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Chinese Spacecraft Returns To Earth Following Docking Experiment

China Progressing With Plans For Its Own Space Station

The Chinese Shenzhou 8 spacecraft, which twice docked successfully with the Tiangong 1 module launched separately, returned to earth Thursday. China says it is working towards building its own space station, after being denied participation in the ISS program.

The unmanned spacecraft landed under a parachute in a desert in Western China after conducting the successful docking experiments. The mission was designed to prove that China could accomplish the docking procedure by remote control. Its a maneuver that was conducted manually by U.S. and Russian astronauts in the 1960s.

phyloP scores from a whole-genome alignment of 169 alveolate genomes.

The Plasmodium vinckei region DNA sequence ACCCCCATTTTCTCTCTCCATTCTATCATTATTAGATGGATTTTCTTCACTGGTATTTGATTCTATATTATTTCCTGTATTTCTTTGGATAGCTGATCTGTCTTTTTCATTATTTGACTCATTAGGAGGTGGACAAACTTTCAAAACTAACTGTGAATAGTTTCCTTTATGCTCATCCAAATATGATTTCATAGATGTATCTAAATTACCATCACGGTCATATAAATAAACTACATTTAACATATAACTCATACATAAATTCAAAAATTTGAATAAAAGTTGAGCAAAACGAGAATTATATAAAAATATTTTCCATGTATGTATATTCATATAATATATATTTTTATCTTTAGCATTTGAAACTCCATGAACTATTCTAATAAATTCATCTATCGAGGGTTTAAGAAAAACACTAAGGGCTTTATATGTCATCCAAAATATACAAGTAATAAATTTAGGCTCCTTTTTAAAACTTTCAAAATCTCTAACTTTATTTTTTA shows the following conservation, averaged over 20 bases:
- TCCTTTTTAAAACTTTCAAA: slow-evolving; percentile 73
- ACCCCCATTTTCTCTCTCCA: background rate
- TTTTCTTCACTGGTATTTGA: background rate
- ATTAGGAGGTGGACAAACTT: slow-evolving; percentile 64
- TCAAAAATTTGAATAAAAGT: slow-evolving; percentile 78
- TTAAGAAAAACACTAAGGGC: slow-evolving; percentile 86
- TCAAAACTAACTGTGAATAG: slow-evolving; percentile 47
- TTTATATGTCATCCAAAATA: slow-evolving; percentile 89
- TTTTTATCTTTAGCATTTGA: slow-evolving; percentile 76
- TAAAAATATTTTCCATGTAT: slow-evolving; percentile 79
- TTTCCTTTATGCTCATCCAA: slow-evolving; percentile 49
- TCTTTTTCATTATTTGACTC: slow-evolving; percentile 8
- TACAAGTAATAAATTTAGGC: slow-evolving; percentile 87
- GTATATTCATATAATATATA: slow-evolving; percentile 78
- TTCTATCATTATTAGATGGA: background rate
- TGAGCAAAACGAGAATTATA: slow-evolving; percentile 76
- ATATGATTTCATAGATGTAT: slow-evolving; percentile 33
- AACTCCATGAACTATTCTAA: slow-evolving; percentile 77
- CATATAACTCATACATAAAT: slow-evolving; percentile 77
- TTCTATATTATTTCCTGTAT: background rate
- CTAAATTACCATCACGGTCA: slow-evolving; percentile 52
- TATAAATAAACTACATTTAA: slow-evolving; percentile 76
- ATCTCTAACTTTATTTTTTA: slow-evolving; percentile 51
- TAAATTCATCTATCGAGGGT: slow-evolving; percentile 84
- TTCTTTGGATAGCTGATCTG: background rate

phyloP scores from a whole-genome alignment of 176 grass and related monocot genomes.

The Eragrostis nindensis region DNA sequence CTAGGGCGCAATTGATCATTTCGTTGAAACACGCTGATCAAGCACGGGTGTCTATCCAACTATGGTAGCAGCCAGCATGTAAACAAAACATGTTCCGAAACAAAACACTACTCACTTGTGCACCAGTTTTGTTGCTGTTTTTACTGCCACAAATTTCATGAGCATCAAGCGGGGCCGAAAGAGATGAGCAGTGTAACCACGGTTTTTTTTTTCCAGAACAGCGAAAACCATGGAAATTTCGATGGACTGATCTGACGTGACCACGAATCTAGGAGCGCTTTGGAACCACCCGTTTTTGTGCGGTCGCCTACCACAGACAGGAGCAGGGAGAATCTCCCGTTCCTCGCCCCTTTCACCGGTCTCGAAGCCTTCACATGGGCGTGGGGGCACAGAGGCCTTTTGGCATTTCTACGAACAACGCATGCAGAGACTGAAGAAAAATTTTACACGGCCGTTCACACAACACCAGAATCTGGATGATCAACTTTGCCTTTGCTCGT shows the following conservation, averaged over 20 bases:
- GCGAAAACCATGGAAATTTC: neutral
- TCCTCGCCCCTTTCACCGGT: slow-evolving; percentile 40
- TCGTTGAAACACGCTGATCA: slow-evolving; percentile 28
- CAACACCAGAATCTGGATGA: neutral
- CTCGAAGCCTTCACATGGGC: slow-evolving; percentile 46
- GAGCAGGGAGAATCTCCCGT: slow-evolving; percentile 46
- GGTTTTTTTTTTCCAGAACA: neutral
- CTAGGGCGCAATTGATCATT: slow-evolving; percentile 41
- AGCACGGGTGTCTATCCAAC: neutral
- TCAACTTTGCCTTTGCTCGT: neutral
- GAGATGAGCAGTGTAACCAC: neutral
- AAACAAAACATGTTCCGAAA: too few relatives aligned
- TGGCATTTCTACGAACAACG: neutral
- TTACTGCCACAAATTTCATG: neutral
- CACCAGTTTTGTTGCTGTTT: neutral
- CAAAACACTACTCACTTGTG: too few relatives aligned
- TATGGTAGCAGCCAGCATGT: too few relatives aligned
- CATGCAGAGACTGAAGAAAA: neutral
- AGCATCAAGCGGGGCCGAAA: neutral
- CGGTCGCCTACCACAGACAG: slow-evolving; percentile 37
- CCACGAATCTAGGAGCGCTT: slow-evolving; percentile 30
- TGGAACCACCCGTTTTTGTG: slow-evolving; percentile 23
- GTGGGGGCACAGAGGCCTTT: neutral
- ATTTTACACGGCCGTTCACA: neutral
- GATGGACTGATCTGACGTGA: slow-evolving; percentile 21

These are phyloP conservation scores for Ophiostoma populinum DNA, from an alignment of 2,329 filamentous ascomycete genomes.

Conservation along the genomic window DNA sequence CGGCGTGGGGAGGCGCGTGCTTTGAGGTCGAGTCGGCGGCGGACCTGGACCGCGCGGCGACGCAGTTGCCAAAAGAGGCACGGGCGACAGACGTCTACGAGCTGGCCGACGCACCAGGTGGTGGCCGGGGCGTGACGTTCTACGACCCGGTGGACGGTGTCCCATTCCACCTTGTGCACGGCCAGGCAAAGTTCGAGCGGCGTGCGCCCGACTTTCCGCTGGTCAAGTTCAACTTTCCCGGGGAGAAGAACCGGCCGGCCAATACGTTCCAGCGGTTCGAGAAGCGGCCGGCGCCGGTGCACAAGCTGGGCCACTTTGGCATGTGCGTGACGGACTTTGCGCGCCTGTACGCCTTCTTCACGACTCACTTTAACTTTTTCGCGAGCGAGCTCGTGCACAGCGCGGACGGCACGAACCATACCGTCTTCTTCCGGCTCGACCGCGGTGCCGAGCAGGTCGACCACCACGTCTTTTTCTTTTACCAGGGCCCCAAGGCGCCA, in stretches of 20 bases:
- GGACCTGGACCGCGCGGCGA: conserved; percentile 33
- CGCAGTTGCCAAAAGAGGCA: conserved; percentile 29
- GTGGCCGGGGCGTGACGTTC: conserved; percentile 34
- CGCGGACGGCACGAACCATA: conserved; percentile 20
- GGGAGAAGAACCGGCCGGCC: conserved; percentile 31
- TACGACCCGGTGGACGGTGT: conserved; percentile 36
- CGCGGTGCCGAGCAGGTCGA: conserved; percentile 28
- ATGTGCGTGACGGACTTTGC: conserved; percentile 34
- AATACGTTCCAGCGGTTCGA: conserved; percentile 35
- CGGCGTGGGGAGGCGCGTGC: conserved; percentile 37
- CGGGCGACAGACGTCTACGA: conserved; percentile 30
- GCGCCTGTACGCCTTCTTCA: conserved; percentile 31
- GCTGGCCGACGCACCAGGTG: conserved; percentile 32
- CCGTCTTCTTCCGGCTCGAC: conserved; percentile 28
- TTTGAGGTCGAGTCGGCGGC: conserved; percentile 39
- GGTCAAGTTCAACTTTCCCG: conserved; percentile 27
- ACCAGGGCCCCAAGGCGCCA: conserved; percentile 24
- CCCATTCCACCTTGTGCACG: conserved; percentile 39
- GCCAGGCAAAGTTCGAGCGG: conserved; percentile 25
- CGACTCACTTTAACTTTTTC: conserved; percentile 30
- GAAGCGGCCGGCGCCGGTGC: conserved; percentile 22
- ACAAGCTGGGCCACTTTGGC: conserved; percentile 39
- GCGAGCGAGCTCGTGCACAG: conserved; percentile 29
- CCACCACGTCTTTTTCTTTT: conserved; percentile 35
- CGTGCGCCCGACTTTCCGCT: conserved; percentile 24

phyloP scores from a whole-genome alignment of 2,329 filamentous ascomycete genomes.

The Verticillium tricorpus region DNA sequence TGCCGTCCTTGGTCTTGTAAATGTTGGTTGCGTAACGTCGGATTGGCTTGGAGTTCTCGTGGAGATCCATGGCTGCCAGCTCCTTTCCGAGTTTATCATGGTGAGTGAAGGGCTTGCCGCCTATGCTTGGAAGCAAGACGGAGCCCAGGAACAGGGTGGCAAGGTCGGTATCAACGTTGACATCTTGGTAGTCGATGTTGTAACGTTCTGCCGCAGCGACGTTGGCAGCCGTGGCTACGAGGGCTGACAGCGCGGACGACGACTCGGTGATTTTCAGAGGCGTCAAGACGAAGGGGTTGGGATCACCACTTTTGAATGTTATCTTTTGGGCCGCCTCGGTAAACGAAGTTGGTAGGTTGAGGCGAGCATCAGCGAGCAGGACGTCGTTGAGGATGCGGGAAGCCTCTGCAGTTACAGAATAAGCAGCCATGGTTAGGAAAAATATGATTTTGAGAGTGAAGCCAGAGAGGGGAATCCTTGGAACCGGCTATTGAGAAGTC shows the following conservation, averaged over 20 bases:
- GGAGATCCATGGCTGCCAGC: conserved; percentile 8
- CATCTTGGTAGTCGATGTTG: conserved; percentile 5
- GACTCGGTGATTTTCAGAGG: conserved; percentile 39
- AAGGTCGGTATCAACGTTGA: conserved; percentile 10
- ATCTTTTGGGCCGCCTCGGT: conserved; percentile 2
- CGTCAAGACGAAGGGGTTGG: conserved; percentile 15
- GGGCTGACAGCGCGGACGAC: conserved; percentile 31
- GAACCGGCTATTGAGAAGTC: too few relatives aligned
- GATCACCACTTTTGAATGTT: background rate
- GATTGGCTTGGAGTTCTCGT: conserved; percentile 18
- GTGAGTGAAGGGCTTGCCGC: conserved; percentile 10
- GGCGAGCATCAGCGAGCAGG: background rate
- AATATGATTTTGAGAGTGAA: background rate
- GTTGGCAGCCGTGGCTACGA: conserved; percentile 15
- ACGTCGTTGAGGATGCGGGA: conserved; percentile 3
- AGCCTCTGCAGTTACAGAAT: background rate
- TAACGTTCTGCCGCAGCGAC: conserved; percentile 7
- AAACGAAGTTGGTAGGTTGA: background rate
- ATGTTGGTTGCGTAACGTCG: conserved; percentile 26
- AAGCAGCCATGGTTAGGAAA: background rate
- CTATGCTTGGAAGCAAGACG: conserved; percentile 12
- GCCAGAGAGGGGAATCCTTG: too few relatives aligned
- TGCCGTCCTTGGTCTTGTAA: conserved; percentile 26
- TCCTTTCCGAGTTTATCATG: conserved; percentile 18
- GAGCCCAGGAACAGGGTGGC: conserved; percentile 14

The Associated Press reports that, at around 60 tons, the Chinese space station would be much smaller than the ISS, which is supported by a 16-nation consortium.

The government space agency says it plans to attempt two docking missions next year, one of them with a manned vehicle. China joined the ranks of nations capable of launching manned space mission in 2003, and has reportedly made steady progress towards its goals in space. The principal objector to the country's participation in the ISS program in the U.S., which is wary of revealing secrets that could wind up in the hands of the Chinese military.

China says it would still like to cooperate with either NASA or the ESA, saying its current spacecraft could be easily adapted to the docking mechanisms used in the ISS program.



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